5) It is hard to find concentrations of small molecule inhibitors employed, and there is no dose titration for lactate (used at 10 mM-- higher than reported values in PDAC tumors) or for small molecule tool compounds.

We used 10mM dose of Lactate based on published lactate concentrations in numerous studies in the stromal field and also from data generated from patient serum levels (Nature Cell Biology, (20), 597–609 (2018) Cancer-cell-secreted exosomal miR-105 promotes tumor growth through the MYC-dependent metabolic reprogramming of stromal cells; Walenta et al., Cancer Res. 2000 Feb 15;60(4):916-21; Semin Radiat Oncol. 2004 Jul; 14(3):267-74). Furthermore, a new study in eLife confirms high lactate levels in vivo in the same range (5mM to 10mM range) in pancreatic cancer and lung cancer models (Sullivan and Muir, eLife; https://elifesciences.org/articles/44235). The dose of LDH inhibitor, FX11 (10uM) was identical to the dose used in the original paper describing this specific inhibitor Chi Dang et al., Inhibition of lactate dehydrogenase A induces oxidative stress and inhibits tumor progression PNAS, 107(5), 2037–2042). We have now added these references in the text.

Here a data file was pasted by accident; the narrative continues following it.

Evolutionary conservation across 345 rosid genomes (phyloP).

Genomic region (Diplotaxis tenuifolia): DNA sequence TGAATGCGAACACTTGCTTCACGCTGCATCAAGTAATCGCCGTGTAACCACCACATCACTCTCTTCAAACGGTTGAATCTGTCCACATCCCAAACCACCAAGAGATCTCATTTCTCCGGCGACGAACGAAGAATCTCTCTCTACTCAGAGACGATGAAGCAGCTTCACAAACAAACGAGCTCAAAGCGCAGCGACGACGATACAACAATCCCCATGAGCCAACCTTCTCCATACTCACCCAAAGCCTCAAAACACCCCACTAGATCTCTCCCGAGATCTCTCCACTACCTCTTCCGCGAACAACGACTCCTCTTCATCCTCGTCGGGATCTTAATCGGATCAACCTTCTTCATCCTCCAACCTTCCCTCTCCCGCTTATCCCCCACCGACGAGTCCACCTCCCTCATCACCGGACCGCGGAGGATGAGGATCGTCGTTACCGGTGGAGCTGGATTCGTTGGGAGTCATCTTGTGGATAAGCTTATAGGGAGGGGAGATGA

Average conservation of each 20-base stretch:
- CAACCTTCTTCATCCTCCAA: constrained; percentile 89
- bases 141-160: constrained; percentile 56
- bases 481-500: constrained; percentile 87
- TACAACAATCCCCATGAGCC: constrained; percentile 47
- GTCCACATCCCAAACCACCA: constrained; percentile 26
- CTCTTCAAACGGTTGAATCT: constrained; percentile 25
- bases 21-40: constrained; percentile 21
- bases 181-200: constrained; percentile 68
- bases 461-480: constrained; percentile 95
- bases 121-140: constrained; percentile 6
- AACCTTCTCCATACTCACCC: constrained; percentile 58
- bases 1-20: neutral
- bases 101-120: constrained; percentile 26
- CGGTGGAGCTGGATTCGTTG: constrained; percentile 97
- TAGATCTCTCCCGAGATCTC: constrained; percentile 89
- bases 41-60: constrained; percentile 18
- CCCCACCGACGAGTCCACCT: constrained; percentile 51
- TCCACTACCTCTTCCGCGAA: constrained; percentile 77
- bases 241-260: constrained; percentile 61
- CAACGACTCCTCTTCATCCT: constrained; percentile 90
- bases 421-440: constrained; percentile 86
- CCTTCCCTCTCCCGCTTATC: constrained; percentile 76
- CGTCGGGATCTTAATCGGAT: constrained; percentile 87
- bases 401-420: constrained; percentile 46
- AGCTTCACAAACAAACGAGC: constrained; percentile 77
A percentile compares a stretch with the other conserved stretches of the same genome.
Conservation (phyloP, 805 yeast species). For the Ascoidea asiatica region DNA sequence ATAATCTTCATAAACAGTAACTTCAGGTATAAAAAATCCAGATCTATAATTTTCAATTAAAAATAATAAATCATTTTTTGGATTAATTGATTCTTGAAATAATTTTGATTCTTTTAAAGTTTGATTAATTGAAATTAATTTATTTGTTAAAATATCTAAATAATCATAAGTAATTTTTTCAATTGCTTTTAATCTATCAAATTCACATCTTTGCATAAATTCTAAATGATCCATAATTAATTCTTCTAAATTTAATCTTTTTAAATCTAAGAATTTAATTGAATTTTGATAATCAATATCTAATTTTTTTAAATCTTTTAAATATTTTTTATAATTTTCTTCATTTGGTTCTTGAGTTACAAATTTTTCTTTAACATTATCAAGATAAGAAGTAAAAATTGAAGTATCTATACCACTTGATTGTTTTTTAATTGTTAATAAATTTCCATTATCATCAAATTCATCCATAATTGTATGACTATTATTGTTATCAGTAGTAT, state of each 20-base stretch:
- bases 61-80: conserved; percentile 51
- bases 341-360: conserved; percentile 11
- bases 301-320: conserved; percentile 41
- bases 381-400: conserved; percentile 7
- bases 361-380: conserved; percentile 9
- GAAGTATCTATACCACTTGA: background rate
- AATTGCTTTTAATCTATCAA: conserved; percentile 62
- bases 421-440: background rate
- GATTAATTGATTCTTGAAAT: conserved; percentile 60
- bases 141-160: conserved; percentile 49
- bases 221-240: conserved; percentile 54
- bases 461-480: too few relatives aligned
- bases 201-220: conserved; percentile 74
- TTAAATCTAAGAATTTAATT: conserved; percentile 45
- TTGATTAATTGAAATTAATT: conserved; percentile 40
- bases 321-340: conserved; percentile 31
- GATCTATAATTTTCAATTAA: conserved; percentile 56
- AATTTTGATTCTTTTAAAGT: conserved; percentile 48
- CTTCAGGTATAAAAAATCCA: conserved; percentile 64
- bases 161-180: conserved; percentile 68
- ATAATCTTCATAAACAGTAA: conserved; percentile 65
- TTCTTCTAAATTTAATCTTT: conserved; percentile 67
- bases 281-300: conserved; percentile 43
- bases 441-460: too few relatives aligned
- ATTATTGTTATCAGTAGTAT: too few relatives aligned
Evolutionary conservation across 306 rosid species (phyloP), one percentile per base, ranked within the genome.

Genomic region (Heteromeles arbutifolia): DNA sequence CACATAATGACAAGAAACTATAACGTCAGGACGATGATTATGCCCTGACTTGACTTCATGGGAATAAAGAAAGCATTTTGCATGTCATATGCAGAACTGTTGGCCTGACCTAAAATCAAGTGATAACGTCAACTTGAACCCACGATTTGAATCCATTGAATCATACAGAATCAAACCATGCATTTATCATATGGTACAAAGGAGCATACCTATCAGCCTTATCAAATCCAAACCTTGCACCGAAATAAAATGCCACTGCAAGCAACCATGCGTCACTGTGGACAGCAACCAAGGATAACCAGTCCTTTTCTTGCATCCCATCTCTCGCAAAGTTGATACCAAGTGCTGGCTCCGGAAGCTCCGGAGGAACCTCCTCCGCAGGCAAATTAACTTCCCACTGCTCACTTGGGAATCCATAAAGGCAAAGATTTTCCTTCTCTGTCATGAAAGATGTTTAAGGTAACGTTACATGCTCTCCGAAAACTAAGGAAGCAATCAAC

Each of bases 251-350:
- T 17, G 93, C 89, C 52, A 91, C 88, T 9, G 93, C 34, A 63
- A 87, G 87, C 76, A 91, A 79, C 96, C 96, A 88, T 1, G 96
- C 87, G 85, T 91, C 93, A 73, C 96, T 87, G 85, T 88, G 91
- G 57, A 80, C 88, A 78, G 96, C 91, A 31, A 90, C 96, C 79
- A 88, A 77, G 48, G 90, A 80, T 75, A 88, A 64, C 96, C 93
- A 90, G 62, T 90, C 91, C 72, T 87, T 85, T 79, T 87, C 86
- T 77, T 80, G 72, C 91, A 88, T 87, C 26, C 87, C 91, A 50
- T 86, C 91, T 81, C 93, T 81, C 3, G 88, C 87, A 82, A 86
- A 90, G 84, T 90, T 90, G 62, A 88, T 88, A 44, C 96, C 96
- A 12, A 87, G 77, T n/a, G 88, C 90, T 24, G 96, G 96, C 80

6) siRNA KD seem to be reported for single siRNA (evidence is that 5+ are needed for confirming target selectivity given frequent off-target effects) and without rescue (which is of great importance for proving on-target mechanism); there is no use of more advanced and reliable genetics.

We now show data with second set of siRNAs and also show reduction at the level of protein expression (Figure 2—figure supplement 1). Also, we have now shown 5hmC acquisition and CXCR4 overexpression in a cohort of 250+ primary PDAC sample, in single cell RNA-seq studies as well as in the KPC mouse model (new Figure 5).

7) There are no experiments actually testing paracrine lactate-mediated epigenetic reprogramming in a physiological context.

In summary, the paper is nicely constructed but limited in conceptual novelty and does not come close to proving the proposed mechanism from lactate-->KG-->Tet-->hypomethylation-->CXCR4 expression.

As mentioned in response to point no 5, we based the lactate concentrations on multiple published studies. In fact, a new study in eLife confirms high lactate levels in vivo in the same range (5mM to 10mM range) in pancreatic cancer and lung cancer models (Sullivan and Muir, eLife; https://elifesciences.org/articles/44235). We have now shown that TET activity increases in a dose dependent fashion when MSCs are exposed to exogenous lactate (Figure 3—figure supplement 2). We also show the role of TET enzymes in CAF formation in a mouse model in vivo (Figure 5).

Reviewer #3:

This is an excellent study highlighting the role of metabolism reprograming on epigenetics of stromal cells to control tumor growth. I have a few experiments to bolster their conclusions.

Experiments: